The City’s contract with IOS contemplated that, after the examinations, IOS would prepare a technical report that described the examination processes and methodologies and analyzed the results. But in January 2004, rather than requesting the technical report, City officials, including the City’s counsel, Thomas Ude, convened a meeting with IOS Vice President Chad Legel. (Legel was the leader of the IOS team that developed and administered the tests.) Based on the test results, the City officials expressed concern that the tests had discriminated against minority candidates. Legel defended the examinations’ validity, stating that any numerical disparity between white and minority candidates was likely due to various external factors and was in line with results of the Department’s previous promotional examinations.
Several days after the meeting, Ude sent a letter to the CSB purporting to outline its duties with respect to the examination results. Ude stated that under federal law, “a statistical demonstration of disparate impact,” standing alone, “constitutes a sufficiently serious claim of racial discrimination to serve as a predicate for employer-initiated, voluntar[y] remedies – even .... race-conscious remedies.” App. to Pet. for Cert. in No. 07–1428, p. 443a; see also 554 F. Supp. 2d, at 145 (issue of disparate impact “appears to have been raised by .... Ude”).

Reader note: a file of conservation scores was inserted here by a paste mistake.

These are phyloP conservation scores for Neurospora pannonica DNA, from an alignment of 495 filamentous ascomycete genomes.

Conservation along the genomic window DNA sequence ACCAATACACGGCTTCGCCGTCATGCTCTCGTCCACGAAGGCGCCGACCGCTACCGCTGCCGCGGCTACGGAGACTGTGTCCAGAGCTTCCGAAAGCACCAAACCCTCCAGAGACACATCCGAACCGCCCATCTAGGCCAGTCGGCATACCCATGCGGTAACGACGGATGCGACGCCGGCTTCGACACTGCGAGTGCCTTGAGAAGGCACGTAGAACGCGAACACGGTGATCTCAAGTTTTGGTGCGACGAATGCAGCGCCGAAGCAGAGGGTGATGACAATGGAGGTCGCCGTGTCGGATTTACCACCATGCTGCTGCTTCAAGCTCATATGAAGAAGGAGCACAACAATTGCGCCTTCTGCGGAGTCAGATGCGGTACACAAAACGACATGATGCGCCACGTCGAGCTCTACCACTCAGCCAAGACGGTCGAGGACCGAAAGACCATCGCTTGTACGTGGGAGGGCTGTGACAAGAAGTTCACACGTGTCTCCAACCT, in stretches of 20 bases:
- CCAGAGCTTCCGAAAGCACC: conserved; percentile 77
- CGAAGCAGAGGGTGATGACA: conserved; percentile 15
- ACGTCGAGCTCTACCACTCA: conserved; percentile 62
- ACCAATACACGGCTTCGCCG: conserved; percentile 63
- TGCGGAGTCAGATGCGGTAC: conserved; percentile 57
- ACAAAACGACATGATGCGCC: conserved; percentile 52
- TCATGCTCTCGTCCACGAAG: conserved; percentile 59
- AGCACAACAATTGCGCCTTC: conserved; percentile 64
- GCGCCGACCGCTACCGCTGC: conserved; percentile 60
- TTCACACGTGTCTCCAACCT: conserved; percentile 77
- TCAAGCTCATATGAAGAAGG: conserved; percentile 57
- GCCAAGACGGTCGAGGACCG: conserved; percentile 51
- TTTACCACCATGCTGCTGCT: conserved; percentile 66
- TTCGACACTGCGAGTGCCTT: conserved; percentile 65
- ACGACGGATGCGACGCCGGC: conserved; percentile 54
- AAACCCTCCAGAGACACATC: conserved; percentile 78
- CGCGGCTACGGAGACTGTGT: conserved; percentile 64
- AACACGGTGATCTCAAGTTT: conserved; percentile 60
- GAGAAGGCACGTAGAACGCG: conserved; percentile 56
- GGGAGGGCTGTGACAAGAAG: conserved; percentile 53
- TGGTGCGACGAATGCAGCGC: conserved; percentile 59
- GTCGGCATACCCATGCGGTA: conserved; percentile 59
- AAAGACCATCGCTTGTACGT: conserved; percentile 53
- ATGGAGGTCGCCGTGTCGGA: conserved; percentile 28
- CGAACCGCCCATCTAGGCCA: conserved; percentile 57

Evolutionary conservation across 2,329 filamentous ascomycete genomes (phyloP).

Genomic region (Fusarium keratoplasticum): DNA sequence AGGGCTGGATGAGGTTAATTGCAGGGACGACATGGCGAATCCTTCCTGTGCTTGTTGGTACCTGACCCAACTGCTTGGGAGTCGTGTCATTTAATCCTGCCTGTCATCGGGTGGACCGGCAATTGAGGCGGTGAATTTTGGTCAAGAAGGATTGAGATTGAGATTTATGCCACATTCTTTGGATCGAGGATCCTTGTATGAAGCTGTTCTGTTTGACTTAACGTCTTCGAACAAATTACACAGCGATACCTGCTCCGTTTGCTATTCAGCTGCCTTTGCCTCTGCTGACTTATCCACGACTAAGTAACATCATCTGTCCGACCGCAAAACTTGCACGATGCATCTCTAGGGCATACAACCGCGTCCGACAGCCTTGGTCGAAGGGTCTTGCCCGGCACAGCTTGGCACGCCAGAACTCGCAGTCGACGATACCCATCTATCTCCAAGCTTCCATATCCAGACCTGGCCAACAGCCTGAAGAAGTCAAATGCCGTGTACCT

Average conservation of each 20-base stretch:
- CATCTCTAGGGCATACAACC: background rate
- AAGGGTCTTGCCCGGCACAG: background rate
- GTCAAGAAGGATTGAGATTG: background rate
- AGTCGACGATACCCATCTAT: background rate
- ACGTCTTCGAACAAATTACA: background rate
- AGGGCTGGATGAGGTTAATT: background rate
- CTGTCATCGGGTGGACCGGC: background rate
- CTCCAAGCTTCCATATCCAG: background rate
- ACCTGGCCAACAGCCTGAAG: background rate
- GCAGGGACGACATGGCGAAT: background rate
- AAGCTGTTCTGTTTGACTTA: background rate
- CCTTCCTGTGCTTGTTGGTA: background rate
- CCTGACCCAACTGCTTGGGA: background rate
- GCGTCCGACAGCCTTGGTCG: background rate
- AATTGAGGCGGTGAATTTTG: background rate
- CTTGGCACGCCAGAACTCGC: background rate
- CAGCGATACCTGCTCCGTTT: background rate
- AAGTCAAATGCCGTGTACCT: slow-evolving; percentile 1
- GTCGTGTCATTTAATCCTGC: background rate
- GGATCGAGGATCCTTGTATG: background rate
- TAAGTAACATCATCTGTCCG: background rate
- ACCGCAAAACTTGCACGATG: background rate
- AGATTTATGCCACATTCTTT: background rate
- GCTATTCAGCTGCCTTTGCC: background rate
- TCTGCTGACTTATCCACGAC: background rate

The CSB first met to consider certifying the results on January 22, 2004. Tina Burgett, director of the City’s Department of Human Resources, opened the meeting by telling the CSB that “there is a significant disparate impact on these two exams.” App. to Pet. for Cert. in No. 07–1428, at 466a. She distributed lists showing the candidates’ races and scores (written, oral, and composite) but not their names. Ude also described the test results as reflecting “a very significant disparate impact,” id., at 477a, and he outlined possible grounds for the CSB’s refusing to certify the results.
Although they did not know whether they had passed or failed, some firefighter-candidates spoke at the first CSB meeting in favour of certifying the test results. Michael Blatchley stated that “[e]very one” of the questions on the written examination “came from the [study] material. .... [I]f you read the materials and you studied the material, you would have done well on the test.” App. in No. 06–4996–cv (CA2), pp. A772–A773 (hereinafter CA2 App.). Frank Ricci stated that the test questions were based on the Department’s own rules and procedures and on “nationally recognized” materials that represented the “accepted standard[s]” for fire fighting. Id., at A785–A786. Ricci stated that he had “several learning disabilities,” including dyslexia; that he had spent more than $1,000 to purchase the materials and pay his neighbour to read them on tape so he could “give it [his] best shot”; and that he had studied “8 to 13 hours a day to prepare” for the test. Id., at A786, A789. “I don’t even know if I made it,” Ricci told the CSB, “[b]ut the people who passed should be promoted. When your life’s on the line, second best may not be good enough.” Id., at A787–A788.